Imagine a circle. There are 360 degrees. You are locked inside the circle. The circle is—let’s call it your ego, or identity. The truest “you” is on the outside of the circle. To get out of the circle you must fire your booster rockets and go through an opening that is 3 degrees wide. If you miss, you feel like you have crashed into something . . . another failed relationship . . . another drama . . . feeling trapped . . . hopeless . . . angry . . . or confused. If you make it through the opening, you go beyond your ego/identity and you free yourself to live the life that you are capable of. A life of passion and grace, ease and love—a deeply satisfying life.
How do you find that opening of 3 degrees? That’s crucial. It’s not that hard to navigate if you don’t have a lot of clutter—emotional clutter. But, the more clutter, the more you’ve complicated your life, the stronger the ideas you hold onto—the more difficult it is to navigate your way through the 3 degree opening. And if you’re off by just one degree, you realize what will happen. You’ll bump into the boundaries of your ego/identity and be stuck one more time in your limited sense of who you think you are.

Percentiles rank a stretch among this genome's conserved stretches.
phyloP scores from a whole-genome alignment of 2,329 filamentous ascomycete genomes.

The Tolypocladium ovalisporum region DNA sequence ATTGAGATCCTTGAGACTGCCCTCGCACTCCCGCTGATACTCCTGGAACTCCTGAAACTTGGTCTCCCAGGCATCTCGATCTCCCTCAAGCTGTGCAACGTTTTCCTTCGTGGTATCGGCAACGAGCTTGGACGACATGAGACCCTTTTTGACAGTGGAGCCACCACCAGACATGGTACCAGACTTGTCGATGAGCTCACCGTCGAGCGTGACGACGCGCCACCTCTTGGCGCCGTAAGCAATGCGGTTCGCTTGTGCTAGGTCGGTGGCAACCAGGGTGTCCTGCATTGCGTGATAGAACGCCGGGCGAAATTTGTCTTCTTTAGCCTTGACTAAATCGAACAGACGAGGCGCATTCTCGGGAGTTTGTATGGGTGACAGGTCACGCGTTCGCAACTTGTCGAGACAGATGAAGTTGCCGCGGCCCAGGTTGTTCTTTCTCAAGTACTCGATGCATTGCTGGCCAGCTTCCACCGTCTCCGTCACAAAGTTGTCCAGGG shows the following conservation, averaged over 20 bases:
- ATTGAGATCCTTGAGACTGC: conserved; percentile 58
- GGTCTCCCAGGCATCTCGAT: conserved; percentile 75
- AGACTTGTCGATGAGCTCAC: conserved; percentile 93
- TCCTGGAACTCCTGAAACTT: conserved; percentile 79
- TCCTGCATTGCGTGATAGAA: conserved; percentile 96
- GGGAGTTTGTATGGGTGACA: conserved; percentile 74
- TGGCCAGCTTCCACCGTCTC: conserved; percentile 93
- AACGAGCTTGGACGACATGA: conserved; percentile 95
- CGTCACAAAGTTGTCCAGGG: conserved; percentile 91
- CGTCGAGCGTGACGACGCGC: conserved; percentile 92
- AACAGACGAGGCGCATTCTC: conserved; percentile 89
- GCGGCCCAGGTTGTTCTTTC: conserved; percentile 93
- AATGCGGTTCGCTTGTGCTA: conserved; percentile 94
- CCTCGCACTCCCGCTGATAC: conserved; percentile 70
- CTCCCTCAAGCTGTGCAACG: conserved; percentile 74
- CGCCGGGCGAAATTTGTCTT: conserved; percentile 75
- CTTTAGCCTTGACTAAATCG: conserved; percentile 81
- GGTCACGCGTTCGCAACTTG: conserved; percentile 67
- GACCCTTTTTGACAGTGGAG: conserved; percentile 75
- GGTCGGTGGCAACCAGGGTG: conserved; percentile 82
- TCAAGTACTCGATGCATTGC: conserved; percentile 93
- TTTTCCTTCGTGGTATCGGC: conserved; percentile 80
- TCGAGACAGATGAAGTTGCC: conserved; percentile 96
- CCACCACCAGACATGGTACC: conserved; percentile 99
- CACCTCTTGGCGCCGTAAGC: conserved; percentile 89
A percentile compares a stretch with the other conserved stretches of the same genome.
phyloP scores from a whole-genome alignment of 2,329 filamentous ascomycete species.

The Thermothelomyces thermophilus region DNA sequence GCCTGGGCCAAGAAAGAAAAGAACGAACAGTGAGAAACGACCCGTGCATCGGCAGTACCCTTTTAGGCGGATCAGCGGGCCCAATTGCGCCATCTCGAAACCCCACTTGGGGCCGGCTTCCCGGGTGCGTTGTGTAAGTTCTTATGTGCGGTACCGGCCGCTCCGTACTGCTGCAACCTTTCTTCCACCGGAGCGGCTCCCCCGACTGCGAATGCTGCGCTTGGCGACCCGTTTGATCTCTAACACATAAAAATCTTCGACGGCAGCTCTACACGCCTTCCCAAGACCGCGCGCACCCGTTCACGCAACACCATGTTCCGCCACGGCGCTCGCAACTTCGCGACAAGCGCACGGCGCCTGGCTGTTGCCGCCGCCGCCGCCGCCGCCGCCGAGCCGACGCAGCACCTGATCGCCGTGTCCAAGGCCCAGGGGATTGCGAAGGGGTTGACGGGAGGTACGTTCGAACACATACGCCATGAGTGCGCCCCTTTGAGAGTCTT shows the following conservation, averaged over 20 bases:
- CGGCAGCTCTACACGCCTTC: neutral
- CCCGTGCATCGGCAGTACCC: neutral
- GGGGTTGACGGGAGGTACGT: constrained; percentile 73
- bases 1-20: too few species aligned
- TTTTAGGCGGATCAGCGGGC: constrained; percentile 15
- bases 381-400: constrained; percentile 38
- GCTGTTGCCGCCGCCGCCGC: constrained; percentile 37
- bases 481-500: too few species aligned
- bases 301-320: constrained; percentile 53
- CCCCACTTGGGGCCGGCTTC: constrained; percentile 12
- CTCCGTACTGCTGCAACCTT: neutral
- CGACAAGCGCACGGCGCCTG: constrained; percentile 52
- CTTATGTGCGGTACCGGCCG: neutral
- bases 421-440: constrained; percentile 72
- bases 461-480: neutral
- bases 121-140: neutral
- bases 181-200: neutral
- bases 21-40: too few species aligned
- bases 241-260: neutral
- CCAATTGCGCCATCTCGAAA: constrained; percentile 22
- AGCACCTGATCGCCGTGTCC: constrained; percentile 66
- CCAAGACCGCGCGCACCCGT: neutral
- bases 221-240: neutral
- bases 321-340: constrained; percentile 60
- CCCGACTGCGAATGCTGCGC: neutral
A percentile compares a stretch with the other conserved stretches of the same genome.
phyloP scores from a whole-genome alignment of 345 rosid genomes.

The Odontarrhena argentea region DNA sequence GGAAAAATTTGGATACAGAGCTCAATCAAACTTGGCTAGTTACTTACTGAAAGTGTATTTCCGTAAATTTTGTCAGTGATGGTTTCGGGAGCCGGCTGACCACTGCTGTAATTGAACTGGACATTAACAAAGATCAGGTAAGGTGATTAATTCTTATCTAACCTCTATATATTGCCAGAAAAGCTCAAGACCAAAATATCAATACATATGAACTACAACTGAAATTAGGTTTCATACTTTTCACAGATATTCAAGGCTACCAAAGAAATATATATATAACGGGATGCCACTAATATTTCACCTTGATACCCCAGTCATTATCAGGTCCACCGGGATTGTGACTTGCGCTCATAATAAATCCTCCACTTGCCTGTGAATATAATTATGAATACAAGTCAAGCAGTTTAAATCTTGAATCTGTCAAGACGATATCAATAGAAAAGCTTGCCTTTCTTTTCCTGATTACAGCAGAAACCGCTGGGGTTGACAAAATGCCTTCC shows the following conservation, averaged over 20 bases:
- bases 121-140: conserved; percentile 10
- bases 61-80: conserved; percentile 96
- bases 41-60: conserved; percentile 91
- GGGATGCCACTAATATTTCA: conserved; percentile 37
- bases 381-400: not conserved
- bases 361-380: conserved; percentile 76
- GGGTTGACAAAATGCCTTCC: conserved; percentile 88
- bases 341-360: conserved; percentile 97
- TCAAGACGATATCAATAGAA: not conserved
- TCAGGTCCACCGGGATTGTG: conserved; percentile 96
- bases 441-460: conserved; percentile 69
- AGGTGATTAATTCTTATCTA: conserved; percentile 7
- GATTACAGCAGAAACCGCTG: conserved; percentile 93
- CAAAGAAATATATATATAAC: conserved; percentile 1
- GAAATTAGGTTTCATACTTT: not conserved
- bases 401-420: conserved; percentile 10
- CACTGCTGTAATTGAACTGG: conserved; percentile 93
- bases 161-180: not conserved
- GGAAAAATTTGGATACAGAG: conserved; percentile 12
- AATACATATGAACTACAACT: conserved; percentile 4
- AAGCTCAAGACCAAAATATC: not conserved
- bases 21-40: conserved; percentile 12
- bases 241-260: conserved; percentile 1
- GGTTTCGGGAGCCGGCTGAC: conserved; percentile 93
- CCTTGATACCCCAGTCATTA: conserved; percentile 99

In the last few months, working with my wife Hannah, we’ve built a compass that will allow you to navigate your way out of your circle. Personally, I expect we’ll be remembered for this a hundred years from now. How can I possibly know this? Well, when we escape the gravitational emotional field that is inside our circles, we have greater abilities to see our futures. We see more clearly.
You will die soon—we all will. So, I don’t want to waste any of your time—and I imagine most people reading this article still think in terms of time. I used to, but not so much any more. Once you escape the circle, you won’t either. Time can feel terribly limiting. When I lived inside of what I call the time-orientation, like we all learned to do, I felt a great deal of urgency in my life, because like you, I knew that time was running out. This is why I was anxious, more or less, all the time.